Forbes Insights published a study titled “Business Meetings: The Case for Face-to-Face“, in which the key finding was this: “the majority of executives polled believe face-to-face meetings are still crucial for building stronger, more meaningful and profitable business relationships.” Excellent points were made in the blogosphere this week regarding this study:
- Forbes in a Funk over Virtual Meetings and Events (Virtual Edge)
- Virtual Augments Face-to-Face – Reply to Forbes and HSMAI Surveys (Virtual Insights | InXpo)
I don’t wish to question the conclusion of the Forbes Insights study – nor do I wish to have a debate on “face-to-face vs. virtual”. Despite the fact that I’m passionate about virtual, I’m a true believer in the value of face-to-face. What I would like to highlight is that face-to-face and virtual have unique capabilities. Meeting planners must consider these capabilities and apply them appropriately.
With virtual, an often-touted benefit is that they’re green and carbon-friendly. And while that’s certainly a nice side-effect, I think it’s important to focus on unique in-meeting capabilities of virtual – here are a few that come to mind:
- Participatory training with seamless presenter transitions – while it’s true that a face-to-face meeting is hard to beat with regard to audience participation – in a virtual meeting, there’s still plenty of room for audience participation. In fact, with a shared whiteboard, participants can annotate a technical diagram simultaneously, which is trickier to do with more than 2 people (annotating) in a physical space. In addition, participants can be “handed the ball” and take turns serving as the presenter – without having to stand up, walk to the front of the room and plug their laptop into the projector. In an instant, a new presenter can start sharing her desktop applications for the rest of the meeting participants to see. In a 3D virtual meeting (e.g. Second Life, Lotus Sametime 3D), participation becomes even richer, allowing medical students, fighter pilots (in training), computer technicians, etc. to learn by interacting with 3D objects.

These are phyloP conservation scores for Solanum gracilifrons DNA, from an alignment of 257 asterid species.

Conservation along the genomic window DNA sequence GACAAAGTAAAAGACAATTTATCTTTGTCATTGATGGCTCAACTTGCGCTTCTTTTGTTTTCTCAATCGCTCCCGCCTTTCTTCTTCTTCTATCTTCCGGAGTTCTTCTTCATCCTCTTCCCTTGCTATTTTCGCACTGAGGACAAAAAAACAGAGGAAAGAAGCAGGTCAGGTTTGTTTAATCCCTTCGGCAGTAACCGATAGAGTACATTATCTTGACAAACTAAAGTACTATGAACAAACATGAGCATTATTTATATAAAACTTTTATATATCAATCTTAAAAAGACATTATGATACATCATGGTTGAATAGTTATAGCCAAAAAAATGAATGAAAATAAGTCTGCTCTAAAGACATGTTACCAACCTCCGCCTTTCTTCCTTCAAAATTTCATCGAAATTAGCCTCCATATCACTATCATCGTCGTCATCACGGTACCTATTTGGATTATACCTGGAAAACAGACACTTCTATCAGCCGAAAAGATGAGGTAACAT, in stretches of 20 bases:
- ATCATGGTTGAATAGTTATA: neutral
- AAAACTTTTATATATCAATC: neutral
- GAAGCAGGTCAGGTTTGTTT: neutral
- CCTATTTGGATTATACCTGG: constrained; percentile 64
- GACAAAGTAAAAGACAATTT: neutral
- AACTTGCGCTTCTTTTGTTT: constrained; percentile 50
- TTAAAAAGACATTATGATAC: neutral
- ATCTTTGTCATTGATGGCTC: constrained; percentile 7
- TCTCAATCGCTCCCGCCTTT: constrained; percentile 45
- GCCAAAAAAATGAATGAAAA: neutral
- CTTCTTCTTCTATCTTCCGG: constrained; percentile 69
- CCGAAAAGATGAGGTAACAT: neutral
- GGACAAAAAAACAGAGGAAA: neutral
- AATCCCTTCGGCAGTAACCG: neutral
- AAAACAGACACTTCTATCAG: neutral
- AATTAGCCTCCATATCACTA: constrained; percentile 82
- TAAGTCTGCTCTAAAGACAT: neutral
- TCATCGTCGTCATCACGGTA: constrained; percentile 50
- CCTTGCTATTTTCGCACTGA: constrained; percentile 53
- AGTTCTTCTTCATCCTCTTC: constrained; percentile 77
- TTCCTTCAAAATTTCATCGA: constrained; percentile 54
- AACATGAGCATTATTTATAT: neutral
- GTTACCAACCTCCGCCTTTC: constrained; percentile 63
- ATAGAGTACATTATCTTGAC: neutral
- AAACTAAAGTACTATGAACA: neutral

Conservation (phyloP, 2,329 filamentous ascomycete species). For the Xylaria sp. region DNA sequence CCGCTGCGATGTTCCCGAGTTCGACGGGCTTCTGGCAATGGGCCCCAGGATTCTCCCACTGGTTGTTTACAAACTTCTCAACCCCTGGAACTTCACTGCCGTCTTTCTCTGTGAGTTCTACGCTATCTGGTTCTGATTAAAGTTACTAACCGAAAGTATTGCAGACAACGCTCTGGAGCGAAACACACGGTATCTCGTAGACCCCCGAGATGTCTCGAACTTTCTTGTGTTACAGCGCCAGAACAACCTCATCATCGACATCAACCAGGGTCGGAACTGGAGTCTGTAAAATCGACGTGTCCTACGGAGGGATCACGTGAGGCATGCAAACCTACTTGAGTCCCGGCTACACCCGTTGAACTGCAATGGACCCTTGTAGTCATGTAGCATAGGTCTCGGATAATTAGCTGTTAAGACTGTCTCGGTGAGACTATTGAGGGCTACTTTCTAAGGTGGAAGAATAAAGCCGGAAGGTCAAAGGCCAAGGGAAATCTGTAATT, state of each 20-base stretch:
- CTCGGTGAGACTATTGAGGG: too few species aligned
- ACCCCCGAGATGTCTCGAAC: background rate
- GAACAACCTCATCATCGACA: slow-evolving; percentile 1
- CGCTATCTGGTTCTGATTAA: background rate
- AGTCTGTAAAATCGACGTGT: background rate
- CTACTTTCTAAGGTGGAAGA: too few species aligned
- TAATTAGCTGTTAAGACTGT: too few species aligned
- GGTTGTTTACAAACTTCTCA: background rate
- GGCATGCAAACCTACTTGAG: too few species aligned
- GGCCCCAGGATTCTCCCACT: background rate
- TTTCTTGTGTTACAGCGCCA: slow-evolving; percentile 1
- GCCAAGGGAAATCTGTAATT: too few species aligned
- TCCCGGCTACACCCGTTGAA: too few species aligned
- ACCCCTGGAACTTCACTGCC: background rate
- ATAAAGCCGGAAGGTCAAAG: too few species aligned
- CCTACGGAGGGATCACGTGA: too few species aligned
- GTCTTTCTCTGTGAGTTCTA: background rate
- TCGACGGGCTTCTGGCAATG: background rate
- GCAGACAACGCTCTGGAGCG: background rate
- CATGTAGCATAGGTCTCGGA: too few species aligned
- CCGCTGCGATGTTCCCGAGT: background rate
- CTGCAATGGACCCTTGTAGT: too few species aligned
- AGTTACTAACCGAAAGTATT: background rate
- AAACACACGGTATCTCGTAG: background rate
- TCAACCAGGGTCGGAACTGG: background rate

- Meetings On Demand – what if your technical meeting needed to split up into a set of smaller focus groups? In a physical meeting, you’d need to gather up each sub-group and go seek out new conference rooms (or, migrate into corners of the same room, which could be distracting for everyone). Or, take another scenario whereby a senior executive wants to faciliate an ad-hoc face-to-face meeting during the coming weekend – all required participants would then need to make the necessary travel (and lodging) arrangements to get to the meeting venue. With virtual, meetings are truly on demand – you create the meeting with the click of a mouse and the participants arrive with the click of a mouse.
- Putting the cards on the table – while this is difficult to quantify or prove, I believe that participants are more “at ease” in a virtual meeting and more likely to reveal thoughts that they’d otherwise be hesitant to do in person. A virtual tradeshow is a good example. Exhibitors have found that visitors to their booth are more transparent and revealing about budget, timeframe, decision making process, etc. – when interacting via text chat. The same person in a physical booth may be hesitant to reveal those details. So for meetings that can stand to benefit from more transparency and openness (and not all of them do!), virtual can be a boon.
- More efficient person-to-person interactions – if you’re the chief executive of a company with 500 or more employees, I’m sure it’s hard for you to achieve the same quality time (with employees) as when you had 50 employees. If you assemble the company at a physical meeting, it’s a challenge to mingle with the crowd and achieve any true quality – you’ll be more akin to a president or dignitary, who walks down a receiving line shaking hands and patting folks on the shoulder. If you invite the same 500 employees to a virtual meeting or virtual event, you’ll find an easier ability to have meaningful interactions (via text chat) – including the potential to carry on multiple chats at the same time. Employees will also find that they receive more access to the chief (and other execs) than they would in a (crowded) physical space.
So those are some advantages that come to mind for me. What advantages have I missed?